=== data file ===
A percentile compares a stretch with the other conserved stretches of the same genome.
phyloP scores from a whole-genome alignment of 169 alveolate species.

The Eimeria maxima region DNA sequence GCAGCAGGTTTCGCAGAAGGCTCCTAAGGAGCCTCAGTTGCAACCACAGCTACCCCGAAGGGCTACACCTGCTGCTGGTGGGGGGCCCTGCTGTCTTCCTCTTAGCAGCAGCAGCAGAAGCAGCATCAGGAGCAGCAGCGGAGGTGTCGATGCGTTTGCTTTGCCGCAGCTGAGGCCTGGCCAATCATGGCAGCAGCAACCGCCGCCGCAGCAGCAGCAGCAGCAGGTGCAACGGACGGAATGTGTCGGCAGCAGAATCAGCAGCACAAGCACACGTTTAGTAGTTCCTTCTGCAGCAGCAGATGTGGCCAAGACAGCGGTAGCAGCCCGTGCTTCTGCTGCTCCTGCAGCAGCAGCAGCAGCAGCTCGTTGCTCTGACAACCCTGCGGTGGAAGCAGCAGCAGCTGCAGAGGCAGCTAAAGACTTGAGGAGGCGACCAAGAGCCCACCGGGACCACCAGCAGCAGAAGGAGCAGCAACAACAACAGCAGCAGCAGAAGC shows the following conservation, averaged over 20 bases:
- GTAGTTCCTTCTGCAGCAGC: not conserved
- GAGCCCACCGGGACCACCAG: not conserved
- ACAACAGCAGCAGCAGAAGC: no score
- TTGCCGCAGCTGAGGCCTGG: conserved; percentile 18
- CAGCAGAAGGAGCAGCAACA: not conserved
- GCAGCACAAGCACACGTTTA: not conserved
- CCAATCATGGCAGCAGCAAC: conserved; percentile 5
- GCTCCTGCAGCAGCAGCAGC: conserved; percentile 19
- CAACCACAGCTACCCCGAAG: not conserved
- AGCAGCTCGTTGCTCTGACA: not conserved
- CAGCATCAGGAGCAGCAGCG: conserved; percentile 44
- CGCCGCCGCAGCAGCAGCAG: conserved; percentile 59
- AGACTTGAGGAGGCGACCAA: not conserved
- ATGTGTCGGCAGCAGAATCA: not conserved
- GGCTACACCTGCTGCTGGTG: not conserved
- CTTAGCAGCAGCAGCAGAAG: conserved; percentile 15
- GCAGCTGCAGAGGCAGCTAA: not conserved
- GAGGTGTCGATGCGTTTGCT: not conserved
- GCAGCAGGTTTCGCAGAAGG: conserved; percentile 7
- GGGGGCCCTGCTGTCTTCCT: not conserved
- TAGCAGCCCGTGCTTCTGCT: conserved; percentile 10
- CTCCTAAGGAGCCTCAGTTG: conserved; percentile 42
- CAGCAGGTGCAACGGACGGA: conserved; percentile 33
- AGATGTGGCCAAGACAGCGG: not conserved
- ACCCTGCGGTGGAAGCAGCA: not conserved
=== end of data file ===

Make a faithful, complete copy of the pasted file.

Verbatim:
A percentile compares a stretch with the other conserved stretches of the same genome.
phyloP scores from a whole-genome alignment of 169 alveolate species.

The Eimeria maxima region DNA sequence GCAGCAGGTTTCGCAGAAGGCTCCTAAGGAGCCTCAGTTGCAACCACAGCTACCCCGAAGGGCTACACCTGCTGCTGGTGGGGGGCCCTGCTGTCTTCCTCTTAGCAGCAGCAGCAGAAGCAGCATCAGGAGCAGCAGCGGAGGTGTCGATGCGTTTGCTTTGCCGCAGCTGAGGCCTGGCCAATCATGGCAGCAGCAACCGCCGCCGCAGCAGCAGCAGCAGCAGGTGCAACGGACGGAATGTGTCGGCAGCAGAATCAGCAGCACAAGCACACGTTTAGTAGTTCCTTCTGCAGCAGCAGATGTGGCCAAGACAGCGGTAGCAGCCCGTGCTTCTGCTGCTCCTGCAGCAGCAGCAGCAGCAGCTCGTTGCTCTGACAACCCTGCGGTGGAAGCAGCAGCAGCTGCAGAGGCAGCTAAAGACTTGAGGAGGCGACCAAGAGCCCACCGGGACCACCAGCAGCAGAAGGAGCAGCAACAACAACAGCAGCAGCAGAAGC shows the following conservation, averaged over 20 bases:
- GTAGTTCCTTCTGCAGCAGC: not conserved
- GAGCCCACCGGGACCACCAG: not conserved
- ACAACAGCAGCAGCAGAAGC: no score
- TTGCCGCAGCTGAGGCCTGG: conserved; percentile 18
- CAGCAGAAGGAGCAGCAACA: not conserved
- GCAGCACAAGCACACGTTTA: not conserved
- CCAATCATGGCAGCAGCAAC: conserved; percentile 5
- GCTCCTGCAGCAGCAGCAGC: conserved; percentile 19
- CAACCACAGCTACCCCGAAG: not conserved
- AGCAGCTCGTTGCTCTGACA: not conserved
- CAGCATCAGGAGCAGCAGCG: conserved; percentile 44
- CGCCGCCGCAGCAGCAGCAG: conserved; percentile 59
- AGACTTGAGGAGGCGACCAA: not conserved
- ATGTGTCGGCAGCAGAATCA: not conserved
- GGCTACACCTGCTGCTGGTG: not conserved
- CTTAGCAGCAGCAGCAGAAG: conserved; percentile 15
- GCAGCTGCAGAGGCAGCTAA: not conserved
- GAGGTGTCGATGCGTTTGCT: not conserved
- GCAGCAGGTTTCGCAGAAGG: conserved; percentile 7
- GGGGGCCCTGCTGTCTTCCT: not conserved
- TAGCAGCCCGTGCTTCTGCT: conserved; percentile 10
- CTCCTAAGGAGCCTCAGTTG: conserved; percentile 42
- CAGCAGGTGCAACGGACGGA: conserved; percentile 33
- AGATGTGGCCAAGACAGCGG: not conserved
- ACCCTGCGGTGGAAGCAGCA: not conserved